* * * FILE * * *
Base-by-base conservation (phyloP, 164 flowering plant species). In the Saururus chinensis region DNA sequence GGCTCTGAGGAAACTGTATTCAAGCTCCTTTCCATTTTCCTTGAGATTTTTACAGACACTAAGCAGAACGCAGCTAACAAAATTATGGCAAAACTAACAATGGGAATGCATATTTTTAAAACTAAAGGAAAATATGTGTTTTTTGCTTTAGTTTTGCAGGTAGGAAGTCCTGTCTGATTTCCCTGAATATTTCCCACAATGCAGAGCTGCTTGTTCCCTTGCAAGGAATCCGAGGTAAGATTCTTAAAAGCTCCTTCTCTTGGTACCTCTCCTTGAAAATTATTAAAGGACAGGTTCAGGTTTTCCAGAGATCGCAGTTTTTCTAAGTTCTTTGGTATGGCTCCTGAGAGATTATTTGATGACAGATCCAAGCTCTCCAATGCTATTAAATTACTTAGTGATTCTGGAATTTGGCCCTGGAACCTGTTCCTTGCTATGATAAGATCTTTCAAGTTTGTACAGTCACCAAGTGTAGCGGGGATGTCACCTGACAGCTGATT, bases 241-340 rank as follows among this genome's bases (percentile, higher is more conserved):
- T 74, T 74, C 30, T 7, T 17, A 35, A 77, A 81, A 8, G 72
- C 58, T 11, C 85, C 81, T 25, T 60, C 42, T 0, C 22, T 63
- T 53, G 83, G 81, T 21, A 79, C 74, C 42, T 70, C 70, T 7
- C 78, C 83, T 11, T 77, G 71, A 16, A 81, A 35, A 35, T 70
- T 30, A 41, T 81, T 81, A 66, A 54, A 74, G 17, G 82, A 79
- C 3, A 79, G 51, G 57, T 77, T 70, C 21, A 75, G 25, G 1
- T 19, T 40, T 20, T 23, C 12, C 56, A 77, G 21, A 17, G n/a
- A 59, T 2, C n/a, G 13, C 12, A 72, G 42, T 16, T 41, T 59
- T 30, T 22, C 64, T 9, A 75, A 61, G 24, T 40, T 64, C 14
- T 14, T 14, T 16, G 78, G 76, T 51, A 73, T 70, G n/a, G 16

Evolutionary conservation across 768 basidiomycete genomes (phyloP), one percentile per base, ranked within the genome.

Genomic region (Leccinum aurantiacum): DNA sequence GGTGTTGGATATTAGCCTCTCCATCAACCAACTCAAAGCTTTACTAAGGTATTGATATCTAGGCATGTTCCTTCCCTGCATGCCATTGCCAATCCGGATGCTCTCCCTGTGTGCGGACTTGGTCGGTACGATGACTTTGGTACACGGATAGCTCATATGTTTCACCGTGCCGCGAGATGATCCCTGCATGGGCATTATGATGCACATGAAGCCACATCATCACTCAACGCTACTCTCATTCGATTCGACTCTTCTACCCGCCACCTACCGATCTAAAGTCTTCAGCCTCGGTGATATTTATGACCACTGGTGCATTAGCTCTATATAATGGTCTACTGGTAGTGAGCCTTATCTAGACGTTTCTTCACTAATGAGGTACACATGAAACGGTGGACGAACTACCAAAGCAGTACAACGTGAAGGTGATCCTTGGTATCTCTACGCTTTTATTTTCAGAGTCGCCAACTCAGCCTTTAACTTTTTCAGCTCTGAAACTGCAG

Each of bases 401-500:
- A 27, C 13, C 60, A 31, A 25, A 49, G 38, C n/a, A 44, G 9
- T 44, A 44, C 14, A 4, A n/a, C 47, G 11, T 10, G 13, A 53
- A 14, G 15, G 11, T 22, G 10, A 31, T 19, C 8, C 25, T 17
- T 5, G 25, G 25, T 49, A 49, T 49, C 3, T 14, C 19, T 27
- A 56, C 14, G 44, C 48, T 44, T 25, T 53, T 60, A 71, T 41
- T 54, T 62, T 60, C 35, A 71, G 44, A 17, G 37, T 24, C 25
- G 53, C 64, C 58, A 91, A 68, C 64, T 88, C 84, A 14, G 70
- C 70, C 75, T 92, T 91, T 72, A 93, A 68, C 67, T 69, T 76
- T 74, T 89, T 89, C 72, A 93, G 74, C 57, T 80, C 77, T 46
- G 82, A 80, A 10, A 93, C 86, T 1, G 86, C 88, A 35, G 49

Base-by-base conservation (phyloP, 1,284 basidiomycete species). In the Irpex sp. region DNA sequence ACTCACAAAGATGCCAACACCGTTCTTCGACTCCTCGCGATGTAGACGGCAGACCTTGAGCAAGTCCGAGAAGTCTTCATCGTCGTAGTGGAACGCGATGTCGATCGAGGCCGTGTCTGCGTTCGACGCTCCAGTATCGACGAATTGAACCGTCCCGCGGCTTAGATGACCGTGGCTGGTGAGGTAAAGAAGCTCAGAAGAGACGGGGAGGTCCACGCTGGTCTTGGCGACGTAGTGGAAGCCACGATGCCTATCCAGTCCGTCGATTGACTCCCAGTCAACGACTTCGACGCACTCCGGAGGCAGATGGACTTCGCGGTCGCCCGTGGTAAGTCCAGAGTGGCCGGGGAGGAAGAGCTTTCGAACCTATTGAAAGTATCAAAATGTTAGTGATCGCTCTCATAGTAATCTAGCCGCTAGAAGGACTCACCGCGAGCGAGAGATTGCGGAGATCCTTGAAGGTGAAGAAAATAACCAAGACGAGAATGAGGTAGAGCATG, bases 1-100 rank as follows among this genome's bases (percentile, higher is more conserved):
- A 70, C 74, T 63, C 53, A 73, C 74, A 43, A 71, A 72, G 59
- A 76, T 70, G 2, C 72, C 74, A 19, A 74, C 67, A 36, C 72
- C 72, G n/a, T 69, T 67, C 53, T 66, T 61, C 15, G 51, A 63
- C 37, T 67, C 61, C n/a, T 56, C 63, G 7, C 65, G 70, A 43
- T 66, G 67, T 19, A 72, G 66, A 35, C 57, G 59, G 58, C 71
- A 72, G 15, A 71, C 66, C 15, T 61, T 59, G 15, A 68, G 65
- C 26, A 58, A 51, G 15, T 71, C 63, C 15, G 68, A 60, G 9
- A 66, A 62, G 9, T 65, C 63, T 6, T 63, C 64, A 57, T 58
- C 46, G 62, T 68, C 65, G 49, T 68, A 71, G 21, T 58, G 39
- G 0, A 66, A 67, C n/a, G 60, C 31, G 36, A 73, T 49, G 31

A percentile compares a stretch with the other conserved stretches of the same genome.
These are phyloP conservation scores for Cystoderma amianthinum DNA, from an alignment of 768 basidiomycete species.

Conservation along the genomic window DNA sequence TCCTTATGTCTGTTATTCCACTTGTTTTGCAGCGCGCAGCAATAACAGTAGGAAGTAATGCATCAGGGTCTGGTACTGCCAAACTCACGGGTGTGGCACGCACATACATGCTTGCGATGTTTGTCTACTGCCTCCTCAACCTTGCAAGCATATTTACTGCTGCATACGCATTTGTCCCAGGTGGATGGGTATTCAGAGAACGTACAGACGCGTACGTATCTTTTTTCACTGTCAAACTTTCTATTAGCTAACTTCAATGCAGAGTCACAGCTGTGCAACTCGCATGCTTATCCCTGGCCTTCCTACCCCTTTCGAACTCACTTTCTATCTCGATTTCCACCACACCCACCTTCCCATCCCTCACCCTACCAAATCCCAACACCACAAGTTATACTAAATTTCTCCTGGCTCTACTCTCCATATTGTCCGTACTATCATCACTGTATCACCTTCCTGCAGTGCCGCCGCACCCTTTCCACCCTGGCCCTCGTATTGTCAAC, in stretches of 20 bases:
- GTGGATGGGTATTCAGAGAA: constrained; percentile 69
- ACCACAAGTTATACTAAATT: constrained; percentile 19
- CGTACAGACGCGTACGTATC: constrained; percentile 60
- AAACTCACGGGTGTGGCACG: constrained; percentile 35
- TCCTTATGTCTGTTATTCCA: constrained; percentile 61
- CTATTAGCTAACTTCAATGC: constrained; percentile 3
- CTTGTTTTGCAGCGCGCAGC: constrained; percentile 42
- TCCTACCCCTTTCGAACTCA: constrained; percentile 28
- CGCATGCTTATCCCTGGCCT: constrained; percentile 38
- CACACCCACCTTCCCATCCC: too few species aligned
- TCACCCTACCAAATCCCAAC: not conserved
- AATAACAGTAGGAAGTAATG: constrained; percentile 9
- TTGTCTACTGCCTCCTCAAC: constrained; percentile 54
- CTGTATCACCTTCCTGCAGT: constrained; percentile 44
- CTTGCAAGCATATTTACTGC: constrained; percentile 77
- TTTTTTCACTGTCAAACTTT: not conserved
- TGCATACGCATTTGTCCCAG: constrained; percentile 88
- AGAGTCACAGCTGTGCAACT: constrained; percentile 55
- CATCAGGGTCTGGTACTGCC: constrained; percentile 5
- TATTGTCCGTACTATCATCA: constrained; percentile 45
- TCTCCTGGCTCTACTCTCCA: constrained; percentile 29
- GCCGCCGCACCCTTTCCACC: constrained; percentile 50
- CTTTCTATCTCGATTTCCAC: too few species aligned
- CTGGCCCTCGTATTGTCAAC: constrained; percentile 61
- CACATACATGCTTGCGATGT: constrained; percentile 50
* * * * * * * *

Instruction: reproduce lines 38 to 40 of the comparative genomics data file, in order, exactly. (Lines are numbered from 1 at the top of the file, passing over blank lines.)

Conservation along the genomic window DNA sequence TCCTTATGTCTGTTATTCCACTTGTTTTGCAGCGCGCAGCAATAACAGTAGGAAGTAATGCATCAGGGTCTGGTACTGCCAAACTCACGGGTGTGGCACGCACATACATGCTTGCGATGTTTGTCTACTGCCTCCTCAACCTTGCAAGCATATTTACTGCTGCATACGCATTTGTCCCAGGTGGATGGGTATTCAGAGAACGTACAGACGCGTACGTATCTTTTTTCACTGTCAAACTTTCTATTAGCTAACTTCAATGCAGAGTCACAGCTGTGCAACTCGCATGCTTATCCCTGGCCTTCCTACCCCTTTCGAACTCACTTTCTATCTCGATTTCCACCACACCCACCTTCCCATCCCTCACCCTACCAAATCCCAACACCACAAGTTATACTAAATTTCTCCTGGCTCTACTCTCCATATTGTCCGTACTATCATCACTGTATCACCTTCCTGCAGTGCCGCCGCACCCTTTCCACCCTGGCCCTCGTATTGTCAAC, in stretches of 20 bases:
- GTGGATGGGTATTCAGAGAA: constrained; percentile 69
- ACCACAAGTTATACTAAATT: constrained; percentile 19